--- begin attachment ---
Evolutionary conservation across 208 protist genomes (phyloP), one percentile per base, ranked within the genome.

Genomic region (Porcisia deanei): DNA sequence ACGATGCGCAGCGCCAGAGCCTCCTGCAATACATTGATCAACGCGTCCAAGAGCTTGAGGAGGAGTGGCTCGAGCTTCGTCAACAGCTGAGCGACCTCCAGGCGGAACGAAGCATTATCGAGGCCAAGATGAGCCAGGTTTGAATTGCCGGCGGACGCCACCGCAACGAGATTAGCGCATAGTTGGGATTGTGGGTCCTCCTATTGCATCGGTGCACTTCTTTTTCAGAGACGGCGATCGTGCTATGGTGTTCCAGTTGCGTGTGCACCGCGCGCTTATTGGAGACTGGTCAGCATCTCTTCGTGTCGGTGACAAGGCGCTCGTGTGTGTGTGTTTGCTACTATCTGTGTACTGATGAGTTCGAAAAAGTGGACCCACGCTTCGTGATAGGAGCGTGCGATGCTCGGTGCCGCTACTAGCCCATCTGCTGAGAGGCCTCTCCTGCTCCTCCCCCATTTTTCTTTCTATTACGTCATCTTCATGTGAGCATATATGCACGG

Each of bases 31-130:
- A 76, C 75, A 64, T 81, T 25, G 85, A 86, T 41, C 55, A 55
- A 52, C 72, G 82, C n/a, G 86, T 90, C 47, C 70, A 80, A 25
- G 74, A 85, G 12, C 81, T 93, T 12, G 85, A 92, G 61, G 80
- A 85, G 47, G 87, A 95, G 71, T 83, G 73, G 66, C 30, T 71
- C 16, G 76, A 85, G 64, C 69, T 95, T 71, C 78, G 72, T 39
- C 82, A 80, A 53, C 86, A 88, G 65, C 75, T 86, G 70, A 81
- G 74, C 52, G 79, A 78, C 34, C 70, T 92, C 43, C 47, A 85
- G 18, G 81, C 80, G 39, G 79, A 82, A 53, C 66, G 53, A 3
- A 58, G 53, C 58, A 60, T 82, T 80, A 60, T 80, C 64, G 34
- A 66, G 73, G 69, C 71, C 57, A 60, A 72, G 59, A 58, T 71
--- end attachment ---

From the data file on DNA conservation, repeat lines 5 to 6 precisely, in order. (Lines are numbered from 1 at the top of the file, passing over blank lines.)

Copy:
- A 52, C 72, G 82, C n/a, G 86, T 90, C 47, C 70, A 80, A 25
- G 74, A 85, G 12, C 81, T 93, T 12, G 85, A 92, G 61, G 80